Alley v. Little
NOT RECOMMENDED FOR FULL-TEXT PUBLICATION File Name: 06a0344n.06 Filed: May 12, 2006 No. 06-5650 UNITED STATES COURT OF APPEALS FOR THE SIXTH CIRCUIT
Plaintiff-Appellee, v. GEORGE LITTLE, et. al. Defendants-Appellants.
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On Motion to Vacate from the United States District Court for the Middle District of Tennessee
BOGGS, Chief Judge; and RYAN and BATCHELDER, Circuit Judges.
BOGGS, Chief Judge. Defendant Tennessee Commissioner of Corrections and others challenge the district court's grant of a preliminary injunction and order staying the execution, scheduled for 1:00 a.m. on May 17, 2006, of plaintiff Sedley Alley. Alley was convicted of kidnaping, rape, and first-degree murder and sentenced to death in 1987. We VACATE the injunction and stay. I On March 29, 2006, the Tennessee Supreme Court set Alley's execution date. On April 11, 2006, Alley filed what he denominated an action pursuant to 42 U.S.C. § 1983, challenging
No. 06-5650 Sedley Alley v. Ricky Bell Tennessee's lethal injection protocol. The district court initially held the action in abeyance during the pendency of the United States Supreme Court's consideration of Hill v. McDonough, No. 058794 (U.S., argued Apr. 25, 2006). Alley v. Little, 2006 WL 1207611 (M.D. Tenn., May 2, 2006) The question taken up by the Court in Hill is whether § 1983 is a proper vehicle by which a death row inmate may bring a challenge to the protocol of chemicals typically used by states in lethal injection execution procedures.1 Alley filed a motion on May 4, 2006, for a stay of execution pending the outcome of Hill. (Motion for Preliminary Injunction, No. 3:06-340, May 4, 2006) The motion noted that the Court's decision would determine whether Alley's complaint as to the constitutionality of the lethal injection protocol "may proceed under 42 U.S.C. § 1983 or should be considered a habeas corpus petition . . . ." (Motion for Preliminary Injunction, 1) Alley noted that the Court had issued a stay in Hill's case, which raised essentially the same challenge to the protocol. See Hill v. Crosby, 546 U.S. ___, 126 S.Ct. 1189 (Jan. 25, 2006). His motion noted that the Supreme Court and other courts, including the Eighth Circuit and the United States District Court for District of Columbia, had granted stays of execution in other cases, pending the outcome
The parties in Hill v. McDonough agreed on the exact wording of the two questions presented to the Court: 1. Whether a complaint brought under 42 U.S.C. § 1983 by a death-sentenced state prisoner, who seeks to stay his execution in order to pursue a challenge to the chemicals utilized for carrying out the execution, is properly recharacterized as a habeas corpus petition under 28 U.S.C. § 2254. 2. Whether, under this Court's decision in Nelson v. Campbell, 541 U.S. 637 (2004), a challenge to a particular protocol the State plans to use during the execution process constitutes a cognizable claim under 42 U.S.C. § 1983. (Brief for Petitioner, i; Brief for Respondent, i) -2-
No. 06-5650 Sedley Alley v. Ricky Bell of Hill. (Motion for Preliminary Injunction, 2, citing Rutherford v. Crosby, 546 U.S. ___, 126 S.Ct. 1191 (2006); Taylor v. Crawford, No. 06-1379 (8th Cir. 2006) (en banc); Roane v. United States, No. 05-2337 (D.D.C.)) In considering Alley's motion, the district court first asked whether it had subject-matter jurisdiction, noting that, "[w]ere the plaintiff's challenge to be converted to a second habeas petition, this court would lack jurisdiction over it and would be required to transfer it to the Sixth Circuit for appellate review." (Order of May 11, 2006, No. 3:06-0340, 3, citing In re Sims, 111 F.3d 45, 47 (6th Cir. 1997); In re Sapp, 118 F.3d 460, 463 (6th Cir. 1997)) The district court determined that it must "await guidance from the Supreme Court before determining whether such conversion is appropriate in this case and, consequently, whether it has jurisdiction over the plaintiff's challenge." (Order of May 11, 2006, 3) The court concluded that it must therefore issue a stay pending the outcome in Hill. Separately, the district court reasoned that the traditional four-factor analysis as to whether to grant a preliminary injunction also favored the issuance of a stay. See Edward Rose & Sons, 384 F.3d 258, 261 (6th Cir. 2004) (setting out the factors). The district court found that all four factors, including irreparable harm to the moving party, the relative absence of harm to other parties following an injunction, the quantum of public interest in granting the motion, and the likelihood of ultimate success on the merits, militated toward granting the stay. (Order of May 11, 2006, 4-6.) The district court issued the stay sought by Alley. We now review.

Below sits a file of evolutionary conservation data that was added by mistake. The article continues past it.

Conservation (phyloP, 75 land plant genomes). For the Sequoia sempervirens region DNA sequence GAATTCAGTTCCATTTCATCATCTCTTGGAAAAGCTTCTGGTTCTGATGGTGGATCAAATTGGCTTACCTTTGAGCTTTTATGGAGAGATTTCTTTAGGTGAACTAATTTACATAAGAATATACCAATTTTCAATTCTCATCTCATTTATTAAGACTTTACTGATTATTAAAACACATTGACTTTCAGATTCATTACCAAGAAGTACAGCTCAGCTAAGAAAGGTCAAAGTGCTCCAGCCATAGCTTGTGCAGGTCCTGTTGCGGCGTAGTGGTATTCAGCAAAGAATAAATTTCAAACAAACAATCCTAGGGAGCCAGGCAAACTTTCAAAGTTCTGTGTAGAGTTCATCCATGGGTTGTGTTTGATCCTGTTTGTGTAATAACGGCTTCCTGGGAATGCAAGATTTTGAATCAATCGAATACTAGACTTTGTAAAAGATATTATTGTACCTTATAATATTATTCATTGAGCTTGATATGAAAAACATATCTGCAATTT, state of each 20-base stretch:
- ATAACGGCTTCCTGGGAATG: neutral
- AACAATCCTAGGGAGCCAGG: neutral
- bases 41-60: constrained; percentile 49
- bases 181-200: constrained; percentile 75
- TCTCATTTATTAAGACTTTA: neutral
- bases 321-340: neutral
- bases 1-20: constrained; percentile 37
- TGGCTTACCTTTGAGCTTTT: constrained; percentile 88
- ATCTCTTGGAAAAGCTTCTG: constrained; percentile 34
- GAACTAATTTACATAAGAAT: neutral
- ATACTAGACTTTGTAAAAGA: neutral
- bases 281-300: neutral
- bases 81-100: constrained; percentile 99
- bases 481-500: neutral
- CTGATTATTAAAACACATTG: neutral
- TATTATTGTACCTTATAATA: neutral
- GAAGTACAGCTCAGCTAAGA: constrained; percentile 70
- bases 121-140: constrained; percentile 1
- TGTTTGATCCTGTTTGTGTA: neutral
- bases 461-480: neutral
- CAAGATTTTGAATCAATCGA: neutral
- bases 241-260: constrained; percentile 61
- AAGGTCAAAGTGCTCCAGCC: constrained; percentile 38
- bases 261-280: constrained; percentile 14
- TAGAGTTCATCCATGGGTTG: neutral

No. 06-5650 Sedley Alley v. Ricky Bell II We hold that the district court abused its discretion in issuing the preliminary injunction and stay. See Lexmark Int'l Inc. v. Static Control Components, Inc., 387 F.3d 522, 532 (6th Cir. 2004) (noting standard of review for grants of preliminary injunctions). First, we state that, regardless of a prediction as to the outcome in Hill, we will, arguendo, treat Alley's action as a properly filed § 1983 claim and that, even so understood, this suit affords no basis for the stay that has been granted. The nub of Alley's claim is that the protocol, as concocted and administered, is unconstitutional on the grounds that it is cruel and unusual punishment under the Eighth Amendment and otherwise and simultaneously violative of the Ninth Amendment. (Complaint, No. 3:06-cv-00340, Apr. 11, 2006, 1-2) That is not the law of the republic as it stands today. No federal court has found the lethal injection protocol as such to be unconstitutional. We will not do so today. If we assume, as we do, that Alley may challenge the lethal injection chemical protocol through a § 1983 action, we then weigh the merits of the district court's stay, based on the reason furnished in its opinion. The court first states that the stay must be granted because the Supreme Court is considering whether this action can even be brought properly under § 1983. Such a view is a wrong as a matter of law. The Supreme Court's consideration of a procedural matter such as this can not freeze in place all actions in the lower federal courts under existing law. If the Supreme Court ultimately holds that this action should not be cognizable at all, obviously the injunctive relief of a stay would not be justified. On the other hand, if the Court were to hold that the case can properly be brought, in a procedural sense, it would place us exactly where we find ourselves now -4-